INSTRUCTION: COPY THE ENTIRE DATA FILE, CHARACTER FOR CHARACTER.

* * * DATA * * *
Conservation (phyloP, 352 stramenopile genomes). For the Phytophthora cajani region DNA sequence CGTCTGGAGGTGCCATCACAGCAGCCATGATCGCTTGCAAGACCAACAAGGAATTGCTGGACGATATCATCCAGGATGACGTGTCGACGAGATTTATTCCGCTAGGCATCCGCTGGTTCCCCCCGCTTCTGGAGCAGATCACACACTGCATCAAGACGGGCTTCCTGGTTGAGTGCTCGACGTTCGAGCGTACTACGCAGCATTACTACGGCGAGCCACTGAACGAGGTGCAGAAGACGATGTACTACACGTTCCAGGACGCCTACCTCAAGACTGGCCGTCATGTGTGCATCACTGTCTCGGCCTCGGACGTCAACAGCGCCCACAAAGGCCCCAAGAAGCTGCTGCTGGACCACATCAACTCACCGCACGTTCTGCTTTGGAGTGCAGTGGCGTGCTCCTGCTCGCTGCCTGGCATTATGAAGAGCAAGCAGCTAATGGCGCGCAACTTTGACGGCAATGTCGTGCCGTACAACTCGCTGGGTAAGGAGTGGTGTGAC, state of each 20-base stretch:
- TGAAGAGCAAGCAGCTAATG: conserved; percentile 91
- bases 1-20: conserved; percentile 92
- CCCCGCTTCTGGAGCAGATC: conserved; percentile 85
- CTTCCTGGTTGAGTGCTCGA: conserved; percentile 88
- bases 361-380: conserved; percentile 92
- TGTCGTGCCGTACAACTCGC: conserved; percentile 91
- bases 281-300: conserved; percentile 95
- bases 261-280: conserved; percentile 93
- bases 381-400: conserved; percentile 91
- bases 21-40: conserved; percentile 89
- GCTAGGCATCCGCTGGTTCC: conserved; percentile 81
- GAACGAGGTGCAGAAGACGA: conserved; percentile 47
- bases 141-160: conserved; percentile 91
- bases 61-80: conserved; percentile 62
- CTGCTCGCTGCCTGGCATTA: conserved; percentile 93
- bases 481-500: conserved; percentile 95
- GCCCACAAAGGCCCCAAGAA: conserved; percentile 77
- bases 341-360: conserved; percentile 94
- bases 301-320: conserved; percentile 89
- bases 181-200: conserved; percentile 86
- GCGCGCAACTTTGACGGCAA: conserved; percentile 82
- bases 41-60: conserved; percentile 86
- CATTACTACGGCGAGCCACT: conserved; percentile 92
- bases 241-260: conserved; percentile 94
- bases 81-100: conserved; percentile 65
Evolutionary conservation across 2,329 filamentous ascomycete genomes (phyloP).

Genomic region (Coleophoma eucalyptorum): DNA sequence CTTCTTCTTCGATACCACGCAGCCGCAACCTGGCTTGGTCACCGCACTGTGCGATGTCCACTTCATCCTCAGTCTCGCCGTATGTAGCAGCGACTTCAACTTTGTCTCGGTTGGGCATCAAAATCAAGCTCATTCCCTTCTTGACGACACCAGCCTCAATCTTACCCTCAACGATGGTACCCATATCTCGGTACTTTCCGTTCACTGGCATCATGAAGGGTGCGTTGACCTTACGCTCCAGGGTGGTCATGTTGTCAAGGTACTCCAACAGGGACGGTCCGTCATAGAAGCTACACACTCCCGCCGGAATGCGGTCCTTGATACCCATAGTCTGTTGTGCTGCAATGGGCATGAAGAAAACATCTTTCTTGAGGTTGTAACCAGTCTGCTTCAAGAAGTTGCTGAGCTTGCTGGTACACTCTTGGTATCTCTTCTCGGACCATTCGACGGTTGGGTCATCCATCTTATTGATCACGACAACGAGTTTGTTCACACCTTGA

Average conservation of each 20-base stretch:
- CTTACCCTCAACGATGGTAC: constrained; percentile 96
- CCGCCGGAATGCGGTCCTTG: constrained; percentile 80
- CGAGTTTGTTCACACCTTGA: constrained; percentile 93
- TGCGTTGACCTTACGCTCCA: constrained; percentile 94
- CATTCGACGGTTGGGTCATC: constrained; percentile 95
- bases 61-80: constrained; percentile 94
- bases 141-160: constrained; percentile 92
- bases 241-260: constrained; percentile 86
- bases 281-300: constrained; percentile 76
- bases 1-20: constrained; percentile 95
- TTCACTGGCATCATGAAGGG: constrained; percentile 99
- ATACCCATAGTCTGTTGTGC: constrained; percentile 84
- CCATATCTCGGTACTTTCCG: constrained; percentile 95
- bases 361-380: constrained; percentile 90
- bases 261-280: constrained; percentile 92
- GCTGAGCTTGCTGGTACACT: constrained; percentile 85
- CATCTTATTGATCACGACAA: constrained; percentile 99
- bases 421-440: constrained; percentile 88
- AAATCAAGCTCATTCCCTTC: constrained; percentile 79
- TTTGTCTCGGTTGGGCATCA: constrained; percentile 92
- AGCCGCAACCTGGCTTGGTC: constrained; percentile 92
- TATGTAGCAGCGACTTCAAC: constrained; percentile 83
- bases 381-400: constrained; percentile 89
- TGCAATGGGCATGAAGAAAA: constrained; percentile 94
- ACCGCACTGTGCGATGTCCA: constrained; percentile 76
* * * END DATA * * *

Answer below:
Conservation (phyloP, 352 stramenopile genomes). For the Phytophthora cajani region DNA sequence CGTCTGGAGGTGCCATCACAGCAGCCATGATCGCTTGCAAGACCAACAAGGAATTGCTGGACGATATCATCCAGGATGACGTGTCGACGAGATTTATTCCGCTAGGCATCCGCTGGTTCCCCCCGCTTCTGGAGCAGATCACACACTGCATCAAGACGGGCTTCCTGGTTGAGTGCTCGACGTTCGAGCGTACTACGCAGCATTACTACGGCGAGCCACTGAACGAGGTGCAGAAGACGATGTACTACACGTTCCAGGACGCCTACCTCAAGACTGGCCGTCATGTGTGCATCACTGTCTCGGCCTCGGACGTCAACAGCGCCCACAAAGGCCCCAAGAAGCTGCTGCTGGACCACATCAACTCACCGCACGTTCTGCTTTGGAGTGCAGTGGCGTGCTCCTGCTCGCTGCCTGGCATTATGAAGAGCAAGCAGCTAATGGCGCGCAACTTTGACGGCAATGTCGTGCCGTACAACTCGCTGGGTAAGGAGTGGTGTGAC, state of each 20-base stretch:
- TGAAGAGCAAGCAGCTAATG: conserved; percentile 91
- bases 1-20: conserved; percentile 92
- CCCCGCTTCTGGAGCAGATC: conserved; percentile 85
- CTTCCTGGTTGAGTGCTCGA: conserved; percentile 88
- bases 361-380: conserved; percentile 92
- TGTCGTGCCGTACAACTCGC: conserved; percentile 91
- bases 281-300: conserved; percentile 95
- bases 261-280: conserved; percentile 93
- bases 381-400: conserved; percentile 91
- bases 21-40: conserved; percentile 89
- GCTAGGCATCCGCTGGTTCC: conserved; percentile 81
- GAACGAGGTGCAGAAGACGA: conserved; percentile 47
- bases 141-160: conserved; percentile 91
- bases 61-80: conserved; percentile 62
- CTGCTCGCTGCCTGGCATTA: conserved; percentile 93
- bases 481-500: conserved; percentile 95
- GCCCACAAAGGCCCCAAGAA: conserved; percentile 77
- bases 341-360: conserved; percentile 94
- bases 301-320: conserved; percentile 89
- bases 181-200: conserved; percentile 86
- GCGCGCAACTTTGACGGCAA: conserved; percentile 82
- bases 41-60: conserved; percentile 86
- CATTACTACGGCGAGCCACT: conserved; percentile 92
- bases 241-260: conserved; percentile 94
- bases 81-100: conserved; percentile 65
Evolutionary conservation across 2,329 filamentous ascomycete genomes (phyloP).

Genomic region (Coleophoma eucalyptorum): DNA sequence CTTCTTCTTCGATACCACGCAGCCGCAACCTGGCTTGGTCACCGCACTGTGCGATGTCCACTTCATCCTCAGTCTCGCCGTATGTAGCAGCGACTTCAACTTTGTCTCGGTTGGGCATCAAAATCAAGCTCATTCCCTTCTTGACGACACCAGCCTCAATCTTACCCTCAACGATGGTACCCATATCTCGGTACTTTCCGTTCACTGGCATCATGAAGGGTGCGTTGACCTTACGCTCCAGGGTGGTCATGTTGTCAAGGTACTCCAACAGGGACGGTCCGTCATAGAAGCTACACACTCCCGCCGGAATGCGGTCCTTGATACCCATAGTCTGTTGTGCTGCAATGGGCATGAAGAAAACATCTTTCTTGAGGTTGTAACCAGTCTGCTTCAAGAAGTTGCTGAGCTTGCTGGTACACTCTTGGTATCTCTTCTCGGACCATTCGACGGTTGGGTCATCCATCTTATTGATCACGACAACGAGTTTGTTCACACCTTGA

Average conservation of each 20-base stretch:
- CTTACCCTCAACGATGGTAC: constrained; percentile 96
- CCGCCGGAATGCGGTCCTTG: constrained; percentile 80
- CGAGTTTGTTCACACCTTGA: constrained; percentile 93
- TGCGTTGACCTTACGCTCCA: constrained; percentile 94
- CATTCGACGGTTGGGTCATC: constrained; percentile 95
- bases 61-80: constrained; percentile 94
- bases 141-160: constrained; percentile 92
- bases 241-260: constrained; percentile 86
- bases 281-300: constrained; percentile 76
- bases 1-20: constrained; percentile 95
- TTCACTGGCATCATGAAGGG: constrained; percentile 99
- ATACCCATAGTCTGTTGTGC: constrained; percentile 84
- CCATATCTCGGTACTTTCCG: constrained; percentile 95
- bases 361-380: constrained; percentile 90
- bases 261-280: constrained; percentile 92
- GCTGAGCTTGCTGGTACACT: constrained; percentile 85
- CATCTTATTGATCACGACAA: constrained; percentile 99
- bases 421-440: constrained; percentile 88
- AAATCAAGCTCATTCCCTTC: constrained; percentile 79
- TTTGTCTCGGTTGGGCATCA: constrained; percentile 92
- AGCCGCAACCTGGCTTGGTC: constrained; percentile 92
- TATGTAGCAGCGACTTCAAC: constrained; percentile 83
- bases 381-400: constrained; percentile 89
- TGCAATGGGCATGAAGAAAA: constrained; percentile 94
- ACCGCACTGTGCGATGTCCA: constrained; percentile 76